Meet Crassigyrinus scoticus, also known as the “tadpole from hell” species. This ancient predator that looked like a crocodile has been better understood thanks to digital reconstructions of broken fossils.
With enormous teeth, huge eyes, and a scope of tactile variations, Crassigyrinus scoticus was appropriate to hunting prey in Carboniferous marshes quite a while back.
For nearly a century, researchers have attempted to comprehend this 330 million-year-old species, which is related to some of the earliest animals to walk on land. However, this has been particularly challenging due to the severe crushing of all known fossils of the Carboniferous carnivore.
A group of researchers has now been able to put the pieces back together for the first time thanks to advances in CT scanning and 3D visualization. This lets us see what Crassigyrinus’ skull would have looked like.
“Based on the type specimen in Edinburgh, which has been flattened from side to side, this animal has previously been reconstructed with a very tall skull, similar to a Moray eel.”Dr. Laura Porro of UCL, the lead author of the new study,
“This animal has previously been reconstructed with a very tall skull, similar to a Moray eel, based on the type specimen in Edinburgh, which has been flattened from side to side,” says Dr. Laura Porro of UCL, the lead author of the new study.
“However, it just didn’t work when I tried to mimic that shape with the digital surface from the CT scans.” “It was impossible for an animal with a palate that wide and a skull roof that narrow to have a head like that.”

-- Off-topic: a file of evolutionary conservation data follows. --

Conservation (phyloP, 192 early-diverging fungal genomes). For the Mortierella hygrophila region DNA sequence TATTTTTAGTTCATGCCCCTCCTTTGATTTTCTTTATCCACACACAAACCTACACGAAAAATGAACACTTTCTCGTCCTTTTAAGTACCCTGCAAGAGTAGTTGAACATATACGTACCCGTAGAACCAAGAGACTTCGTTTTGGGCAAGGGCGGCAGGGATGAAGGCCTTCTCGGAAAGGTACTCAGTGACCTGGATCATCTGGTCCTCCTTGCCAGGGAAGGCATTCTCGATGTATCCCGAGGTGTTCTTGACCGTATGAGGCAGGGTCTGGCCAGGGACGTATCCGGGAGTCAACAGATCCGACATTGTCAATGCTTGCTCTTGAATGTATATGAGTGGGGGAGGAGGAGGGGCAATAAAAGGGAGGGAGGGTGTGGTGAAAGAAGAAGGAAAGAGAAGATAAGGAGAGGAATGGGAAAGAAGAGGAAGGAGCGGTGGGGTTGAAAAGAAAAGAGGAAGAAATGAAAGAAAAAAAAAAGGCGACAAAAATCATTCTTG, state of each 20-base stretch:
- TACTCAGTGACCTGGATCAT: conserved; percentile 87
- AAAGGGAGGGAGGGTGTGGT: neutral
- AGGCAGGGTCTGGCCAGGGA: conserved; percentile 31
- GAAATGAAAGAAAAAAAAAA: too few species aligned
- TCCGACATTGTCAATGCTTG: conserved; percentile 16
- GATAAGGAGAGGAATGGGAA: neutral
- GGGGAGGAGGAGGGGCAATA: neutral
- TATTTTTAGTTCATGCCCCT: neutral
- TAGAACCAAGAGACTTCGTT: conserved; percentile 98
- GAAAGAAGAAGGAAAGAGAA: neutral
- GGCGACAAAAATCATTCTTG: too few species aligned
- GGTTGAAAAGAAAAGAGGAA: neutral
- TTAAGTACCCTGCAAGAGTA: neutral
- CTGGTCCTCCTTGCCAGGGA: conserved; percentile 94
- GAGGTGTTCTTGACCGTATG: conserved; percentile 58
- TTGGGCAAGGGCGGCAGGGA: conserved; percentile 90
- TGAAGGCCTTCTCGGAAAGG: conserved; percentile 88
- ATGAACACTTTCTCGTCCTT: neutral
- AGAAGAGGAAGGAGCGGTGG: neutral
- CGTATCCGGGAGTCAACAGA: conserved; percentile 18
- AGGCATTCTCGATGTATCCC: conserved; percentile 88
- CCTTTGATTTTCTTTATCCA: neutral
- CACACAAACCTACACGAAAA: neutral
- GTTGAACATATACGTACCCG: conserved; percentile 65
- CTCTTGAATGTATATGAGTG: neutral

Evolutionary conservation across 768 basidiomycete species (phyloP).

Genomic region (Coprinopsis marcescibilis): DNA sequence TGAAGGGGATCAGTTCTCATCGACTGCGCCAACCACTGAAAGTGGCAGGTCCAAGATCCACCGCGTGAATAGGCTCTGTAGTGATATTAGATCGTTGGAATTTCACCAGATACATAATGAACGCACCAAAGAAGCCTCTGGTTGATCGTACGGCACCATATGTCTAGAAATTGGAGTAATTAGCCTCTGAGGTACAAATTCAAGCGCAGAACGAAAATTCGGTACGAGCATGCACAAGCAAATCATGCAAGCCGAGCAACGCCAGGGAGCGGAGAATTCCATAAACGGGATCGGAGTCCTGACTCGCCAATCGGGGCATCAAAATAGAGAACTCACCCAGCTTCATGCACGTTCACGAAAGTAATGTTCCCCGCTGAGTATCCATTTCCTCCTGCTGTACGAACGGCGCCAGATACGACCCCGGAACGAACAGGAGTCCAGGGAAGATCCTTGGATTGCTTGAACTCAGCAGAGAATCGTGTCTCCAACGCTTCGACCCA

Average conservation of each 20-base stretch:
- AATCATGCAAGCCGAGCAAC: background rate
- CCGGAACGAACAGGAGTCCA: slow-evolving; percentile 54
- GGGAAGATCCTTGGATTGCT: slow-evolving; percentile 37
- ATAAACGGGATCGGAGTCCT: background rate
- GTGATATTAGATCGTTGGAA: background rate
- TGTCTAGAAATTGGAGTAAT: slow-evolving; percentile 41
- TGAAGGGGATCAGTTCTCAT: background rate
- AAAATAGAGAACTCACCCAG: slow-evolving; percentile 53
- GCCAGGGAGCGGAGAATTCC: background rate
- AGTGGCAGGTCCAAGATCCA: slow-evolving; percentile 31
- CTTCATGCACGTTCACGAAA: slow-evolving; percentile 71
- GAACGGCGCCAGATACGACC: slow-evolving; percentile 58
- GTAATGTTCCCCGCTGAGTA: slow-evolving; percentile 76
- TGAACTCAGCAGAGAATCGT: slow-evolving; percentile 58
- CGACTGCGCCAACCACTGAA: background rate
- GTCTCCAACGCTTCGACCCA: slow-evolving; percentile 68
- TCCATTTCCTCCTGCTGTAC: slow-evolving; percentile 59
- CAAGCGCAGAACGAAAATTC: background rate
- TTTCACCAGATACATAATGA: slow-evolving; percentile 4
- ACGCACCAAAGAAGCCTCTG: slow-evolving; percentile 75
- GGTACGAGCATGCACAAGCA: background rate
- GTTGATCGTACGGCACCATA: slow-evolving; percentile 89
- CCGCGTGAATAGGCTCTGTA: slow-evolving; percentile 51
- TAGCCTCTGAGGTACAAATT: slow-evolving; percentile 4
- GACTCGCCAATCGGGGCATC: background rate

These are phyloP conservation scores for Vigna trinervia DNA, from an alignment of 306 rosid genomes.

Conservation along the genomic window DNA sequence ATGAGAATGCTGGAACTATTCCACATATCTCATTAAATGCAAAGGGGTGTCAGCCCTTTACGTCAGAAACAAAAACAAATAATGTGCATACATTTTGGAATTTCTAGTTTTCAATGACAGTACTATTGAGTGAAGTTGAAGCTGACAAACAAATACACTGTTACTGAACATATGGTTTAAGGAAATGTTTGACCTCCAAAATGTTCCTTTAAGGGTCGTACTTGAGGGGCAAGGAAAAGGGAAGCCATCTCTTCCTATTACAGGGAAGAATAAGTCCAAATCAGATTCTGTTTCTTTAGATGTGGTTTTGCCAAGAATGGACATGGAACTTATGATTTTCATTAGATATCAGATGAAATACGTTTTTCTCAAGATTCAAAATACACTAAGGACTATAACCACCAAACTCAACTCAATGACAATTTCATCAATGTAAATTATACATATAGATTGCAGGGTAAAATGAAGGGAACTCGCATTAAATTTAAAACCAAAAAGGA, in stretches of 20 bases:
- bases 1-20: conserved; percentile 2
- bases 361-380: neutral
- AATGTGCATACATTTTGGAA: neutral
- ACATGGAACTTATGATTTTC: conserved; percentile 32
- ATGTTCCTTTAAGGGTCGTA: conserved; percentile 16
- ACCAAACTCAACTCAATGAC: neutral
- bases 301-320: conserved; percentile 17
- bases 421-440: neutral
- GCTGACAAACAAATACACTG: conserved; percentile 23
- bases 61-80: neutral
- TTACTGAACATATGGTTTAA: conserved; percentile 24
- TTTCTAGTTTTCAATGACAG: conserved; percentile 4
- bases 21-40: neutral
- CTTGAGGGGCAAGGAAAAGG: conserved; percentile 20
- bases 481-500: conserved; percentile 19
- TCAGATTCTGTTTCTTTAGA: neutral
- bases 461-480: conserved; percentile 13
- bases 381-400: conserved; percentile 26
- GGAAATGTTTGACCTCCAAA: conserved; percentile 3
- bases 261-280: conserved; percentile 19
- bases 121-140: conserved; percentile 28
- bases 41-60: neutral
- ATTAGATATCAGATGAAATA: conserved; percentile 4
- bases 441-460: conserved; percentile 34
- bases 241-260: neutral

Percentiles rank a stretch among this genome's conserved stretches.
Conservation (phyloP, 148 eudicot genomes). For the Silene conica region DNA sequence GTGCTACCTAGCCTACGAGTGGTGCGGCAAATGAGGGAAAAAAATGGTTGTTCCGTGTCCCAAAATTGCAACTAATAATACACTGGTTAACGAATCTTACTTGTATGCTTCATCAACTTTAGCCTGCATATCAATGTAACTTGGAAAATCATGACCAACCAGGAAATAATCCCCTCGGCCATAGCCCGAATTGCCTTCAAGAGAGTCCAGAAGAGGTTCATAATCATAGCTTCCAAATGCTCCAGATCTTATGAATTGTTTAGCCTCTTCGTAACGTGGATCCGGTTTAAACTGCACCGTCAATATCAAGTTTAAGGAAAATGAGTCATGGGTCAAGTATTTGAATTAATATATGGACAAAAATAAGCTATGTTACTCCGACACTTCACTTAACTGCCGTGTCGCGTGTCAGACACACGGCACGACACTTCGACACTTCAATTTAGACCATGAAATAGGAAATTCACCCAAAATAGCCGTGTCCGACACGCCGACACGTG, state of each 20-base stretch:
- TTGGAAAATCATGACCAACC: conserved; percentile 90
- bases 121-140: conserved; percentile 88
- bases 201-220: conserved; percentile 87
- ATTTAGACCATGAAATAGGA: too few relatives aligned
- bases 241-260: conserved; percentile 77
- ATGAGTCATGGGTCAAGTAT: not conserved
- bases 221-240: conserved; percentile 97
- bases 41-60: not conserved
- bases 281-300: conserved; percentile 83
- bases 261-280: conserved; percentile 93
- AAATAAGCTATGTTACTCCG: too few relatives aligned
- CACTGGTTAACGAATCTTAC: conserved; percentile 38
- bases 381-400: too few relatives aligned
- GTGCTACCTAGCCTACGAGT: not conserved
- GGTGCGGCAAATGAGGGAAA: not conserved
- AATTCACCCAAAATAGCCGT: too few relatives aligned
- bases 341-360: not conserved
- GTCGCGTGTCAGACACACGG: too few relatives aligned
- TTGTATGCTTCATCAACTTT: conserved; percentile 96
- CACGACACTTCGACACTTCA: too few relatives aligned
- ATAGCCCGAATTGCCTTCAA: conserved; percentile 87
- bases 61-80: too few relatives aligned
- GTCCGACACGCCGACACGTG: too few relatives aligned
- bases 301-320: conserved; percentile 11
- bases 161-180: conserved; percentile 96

“Instead, it would have had a skull that was similar to the shape of a modern crocodile, and it would have had huge teeth and strong jaws that allowed it to eat almost anything that came in its way.”
Co-author Professor Jenny Clack, a pioneering paleontologist who revolutionized our understanding of early tetrapod evolution and died in 2020, is honored in the paper, which was published in the Journal of Vertebrate Palaeontology.
“It is clashing to at long last see this paper distributed,” Laura says. “As part of her Ph.D., Jenny Clack worked on it, and I’m glad she got to see the final Crassigyrinus reconstructions. I would have loved to continue working with her for many years because she was such an inspiration.
Exemplars of Crassigyrinus have become compressed as a result of the fossilization process. Credit: The Trustees of the Natural History Museum, London.
How to rebuild a fossil that has been flattened
Crassigyrinus is a stem tetrapod, a group of animals with four legs who were among the first to move from water to land. Crassigyrinus, on the other hand, was an aquatic animal, unlike its relatives. This could be because Crassigyrinus’ ancestors moved back to the water from land or because they never moved to land in the first place.
Instead, it lived in coal swamps in Scotland and other parts of North America, which made it possible for it to stay alive after it died.
Laura explains, “These animals were preserved in fine-grained rock that provides excellent contrast during CT scanning.” Since it lacks structural integrity, it squashed the fossils as more material piled on top of Crassigyrinus.”
This indicates that all of the known specimens are broken and deformed, despite the fact that some of them are quite complete. The bones have been broken up into many pieces, flattened, and laid on top of each other, resulting in a number of different reconstructions in the past.